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saga-python. Please check out the new website for the latest releases and documentation!ATTENTION: bliss is now
Welcome to the SAGA Python wiki. These pages accompany the SAGA Python (a.k.a. Bliss) website and provide detailed information about installation and usage, as well as resources for developers. Below is the table of contents. A complete list of pages can be found here.
- 10-25-2012: SAGA Python (Bliss) 0.2.6 released on PyPi
- 10-24-2012: SAGA Python (Bliss) 0.2.5 released on PyPi
- 07-10-2012: SAGA Python (Bliss) 0.2.4 released on PyPi
- 07-26-2012: SAGA Python (Bliss) 0.2.3 released on PyPi
- 06-12-2012: SAGA Python (Bliss) 0.2.2 released on PyPi
- 05-16-2012: SAGA Python (Bliss) 0.2.1 released on PyPi
SAGA Python (formally known and released as 'Bliss'), is a light-weight and low-overhead implementation of the OGF GFD.90 SAGA standard. It is written 100% in Python (not just an API wrapper layer) and focuses on stability, usability and ease of deployment across heterogeneous distributed cyberinfrastructure.
SAGA Python is implemented as a plugin-based API protocol converter (see figure): a software developer implements the distributed computing functionality of his application using the SAGA API, agnostic of the type of the underlying distributed infrastructure and middleware and the different interfaces they might expose. Internally, a lightweight call dispatch-engine selects the appropriate middleware plugin (see section 2) that can convert the SAGA calls to the middleware, e.g., PBS or Condor. This strategy moves the complexity associated with heterogeneous infrastructure away from the application layer and into the access layer, which significantly lowers the complexity for application developers.
SAGA Python is Open Source software and released under the MIT license. Development is coordinated by the RADICAL Group at Rutgers University in an open and transparent process that encourages and fosters community contribution (see section 5).
2. Supported Middleware
The latest version of SAGA Python comes with the following plug-ins:
- Local - Allows job execution (via fork) and file handling on the local machine.
- SSH - Allows job execution on remote hosts via SSH.
- GSISSH - Allows job execution on remote hosts via GSISSH.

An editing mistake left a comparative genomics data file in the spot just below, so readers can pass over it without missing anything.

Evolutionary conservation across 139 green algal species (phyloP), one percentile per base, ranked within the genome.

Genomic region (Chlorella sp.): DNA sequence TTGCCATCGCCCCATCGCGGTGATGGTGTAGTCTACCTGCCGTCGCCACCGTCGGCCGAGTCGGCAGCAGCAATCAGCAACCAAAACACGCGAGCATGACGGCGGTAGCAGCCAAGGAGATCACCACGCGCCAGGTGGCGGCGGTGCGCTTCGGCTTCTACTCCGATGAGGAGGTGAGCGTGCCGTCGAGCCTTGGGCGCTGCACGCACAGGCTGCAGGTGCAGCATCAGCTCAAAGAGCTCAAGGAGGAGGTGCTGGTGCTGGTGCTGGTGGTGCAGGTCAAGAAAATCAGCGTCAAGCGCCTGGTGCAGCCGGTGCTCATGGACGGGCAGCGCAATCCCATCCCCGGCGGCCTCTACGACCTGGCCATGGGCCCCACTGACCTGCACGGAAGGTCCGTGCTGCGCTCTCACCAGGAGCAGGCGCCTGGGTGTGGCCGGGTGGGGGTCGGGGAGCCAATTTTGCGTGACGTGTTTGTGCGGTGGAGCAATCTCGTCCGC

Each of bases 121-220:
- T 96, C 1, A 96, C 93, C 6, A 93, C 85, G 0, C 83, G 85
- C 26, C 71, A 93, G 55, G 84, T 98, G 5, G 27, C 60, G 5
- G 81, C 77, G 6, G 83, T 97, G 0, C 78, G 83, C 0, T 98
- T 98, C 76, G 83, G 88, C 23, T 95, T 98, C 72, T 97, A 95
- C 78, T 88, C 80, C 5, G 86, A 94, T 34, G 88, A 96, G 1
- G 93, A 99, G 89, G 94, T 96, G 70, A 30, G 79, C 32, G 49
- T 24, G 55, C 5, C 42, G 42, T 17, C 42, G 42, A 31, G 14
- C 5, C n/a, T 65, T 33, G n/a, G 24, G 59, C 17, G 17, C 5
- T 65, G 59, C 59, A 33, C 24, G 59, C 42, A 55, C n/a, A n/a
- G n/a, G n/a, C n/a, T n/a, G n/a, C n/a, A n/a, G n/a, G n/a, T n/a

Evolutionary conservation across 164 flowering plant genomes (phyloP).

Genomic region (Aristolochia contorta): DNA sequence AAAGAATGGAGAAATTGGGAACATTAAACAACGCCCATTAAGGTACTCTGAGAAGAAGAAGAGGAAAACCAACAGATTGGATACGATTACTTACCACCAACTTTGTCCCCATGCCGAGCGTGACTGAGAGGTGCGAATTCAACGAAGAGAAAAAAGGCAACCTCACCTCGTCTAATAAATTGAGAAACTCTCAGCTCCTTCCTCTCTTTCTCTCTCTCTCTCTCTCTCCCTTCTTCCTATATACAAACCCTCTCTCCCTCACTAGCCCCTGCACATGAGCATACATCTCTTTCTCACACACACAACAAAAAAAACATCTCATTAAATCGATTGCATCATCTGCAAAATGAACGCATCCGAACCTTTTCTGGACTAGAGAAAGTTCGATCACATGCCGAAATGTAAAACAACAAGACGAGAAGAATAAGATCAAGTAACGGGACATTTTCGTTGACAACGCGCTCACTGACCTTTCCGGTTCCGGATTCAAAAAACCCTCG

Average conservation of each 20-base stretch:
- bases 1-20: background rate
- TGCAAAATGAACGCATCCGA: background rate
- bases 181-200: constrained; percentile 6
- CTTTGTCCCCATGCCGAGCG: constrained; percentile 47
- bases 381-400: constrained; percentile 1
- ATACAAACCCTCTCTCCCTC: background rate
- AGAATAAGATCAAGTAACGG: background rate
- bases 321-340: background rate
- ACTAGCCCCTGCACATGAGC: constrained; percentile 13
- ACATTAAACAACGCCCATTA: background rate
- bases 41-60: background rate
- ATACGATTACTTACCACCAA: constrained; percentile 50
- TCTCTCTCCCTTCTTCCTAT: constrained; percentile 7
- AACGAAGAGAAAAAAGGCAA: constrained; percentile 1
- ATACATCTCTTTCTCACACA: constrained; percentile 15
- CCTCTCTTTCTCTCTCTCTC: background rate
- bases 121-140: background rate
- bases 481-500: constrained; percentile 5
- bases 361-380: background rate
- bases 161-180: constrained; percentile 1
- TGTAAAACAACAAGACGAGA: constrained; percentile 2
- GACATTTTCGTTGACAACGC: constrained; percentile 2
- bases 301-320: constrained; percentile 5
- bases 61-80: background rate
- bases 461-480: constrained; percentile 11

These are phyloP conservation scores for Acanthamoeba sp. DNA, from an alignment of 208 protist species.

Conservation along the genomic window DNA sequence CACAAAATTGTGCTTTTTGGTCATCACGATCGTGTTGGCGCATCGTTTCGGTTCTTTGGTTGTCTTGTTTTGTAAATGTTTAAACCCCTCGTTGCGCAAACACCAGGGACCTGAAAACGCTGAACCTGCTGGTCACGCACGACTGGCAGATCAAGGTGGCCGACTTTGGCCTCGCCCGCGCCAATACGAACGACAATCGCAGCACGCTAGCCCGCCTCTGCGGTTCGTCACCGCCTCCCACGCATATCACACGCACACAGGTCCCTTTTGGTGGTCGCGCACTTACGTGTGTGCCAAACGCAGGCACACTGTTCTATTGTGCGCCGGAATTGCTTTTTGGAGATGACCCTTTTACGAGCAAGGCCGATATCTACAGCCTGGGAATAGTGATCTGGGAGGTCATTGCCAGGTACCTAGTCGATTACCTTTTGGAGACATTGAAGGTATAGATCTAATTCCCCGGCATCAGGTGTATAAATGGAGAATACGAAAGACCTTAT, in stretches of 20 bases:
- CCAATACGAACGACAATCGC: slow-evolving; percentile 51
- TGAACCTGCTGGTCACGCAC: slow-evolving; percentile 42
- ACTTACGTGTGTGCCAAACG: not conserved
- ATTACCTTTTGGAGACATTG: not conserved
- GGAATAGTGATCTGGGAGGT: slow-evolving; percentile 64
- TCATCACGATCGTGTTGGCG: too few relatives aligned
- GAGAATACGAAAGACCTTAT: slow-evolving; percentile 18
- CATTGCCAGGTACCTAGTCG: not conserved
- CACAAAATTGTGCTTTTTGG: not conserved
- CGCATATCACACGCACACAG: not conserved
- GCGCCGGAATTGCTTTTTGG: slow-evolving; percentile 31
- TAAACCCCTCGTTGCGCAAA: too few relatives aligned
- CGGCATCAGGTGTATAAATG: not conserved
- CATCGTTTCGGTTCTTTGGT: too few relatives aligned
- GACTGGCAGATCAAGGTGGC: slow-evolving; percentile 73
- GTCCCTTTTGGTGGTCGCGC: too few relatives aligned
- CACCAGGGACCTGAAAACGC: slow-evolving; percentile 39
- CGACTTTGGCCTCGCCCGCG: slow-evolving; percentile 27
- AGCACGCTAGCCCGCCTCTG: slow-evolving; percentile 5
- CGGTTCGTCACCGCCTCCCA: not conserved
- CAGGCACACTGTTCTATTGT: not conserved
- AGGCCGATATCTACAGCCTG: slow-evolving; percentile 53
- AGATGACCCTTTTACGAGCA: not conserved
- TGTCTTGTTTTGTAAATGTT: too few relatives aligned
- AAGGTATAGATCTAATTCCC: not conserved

- SFTP - Provides remote filesystem access via the SFTP protocol.
- PBS, PBS+SSH, PBS+GSISSH - (includes TORQUE). Provides local and remote access (SSH+GSISSH) to PBS/Torque clusters.
- SGE, SGE+SSH, SGE+GSISSH - Provides local and remote access (SSH+GSISSH) to Sun (Oracle) Grid Engine clusters.
More details can be found on the Plugins page
SAGA Python is available for download via PyPI and in most cases installation is as easy as typing:
pip install bliss
More detailed installation instructions are available in the Installation Guide.
4. Getting Started
The following links should get you started with SAGA Python:
- SAGA Tutorial - A beginner's guide to SAGA Python.
- Known Problems And Solutions - A list of frequently asked questions (FAQs).
- Code Examples - A collection of Python examples.
- API Documentation - The latest version of the SAGA Python API documentation.
Like the SAGA standard itself, SAGA Python is a community-driven project. We'd like to encourage everyone who is interested in contributing to SAGA Python, e.g., in the form of a new middleware plug-in, to read the Developer Guide (that should get you started) and/or to get in touch with us (see below for mailing list information).
To ensure code quality, we run a continuous integration server that checks the SAGA Python codebase on a set of FutureGrid and XSEDE machines. The current status can be checked here.
6. Mailing List
We have a public discussion group for general SAGA discussions and announcements (firstname.lastname@example.org) as well as a discussion group for SAGA Python development-related issues (email@example.com). You are most welcome to join either of them!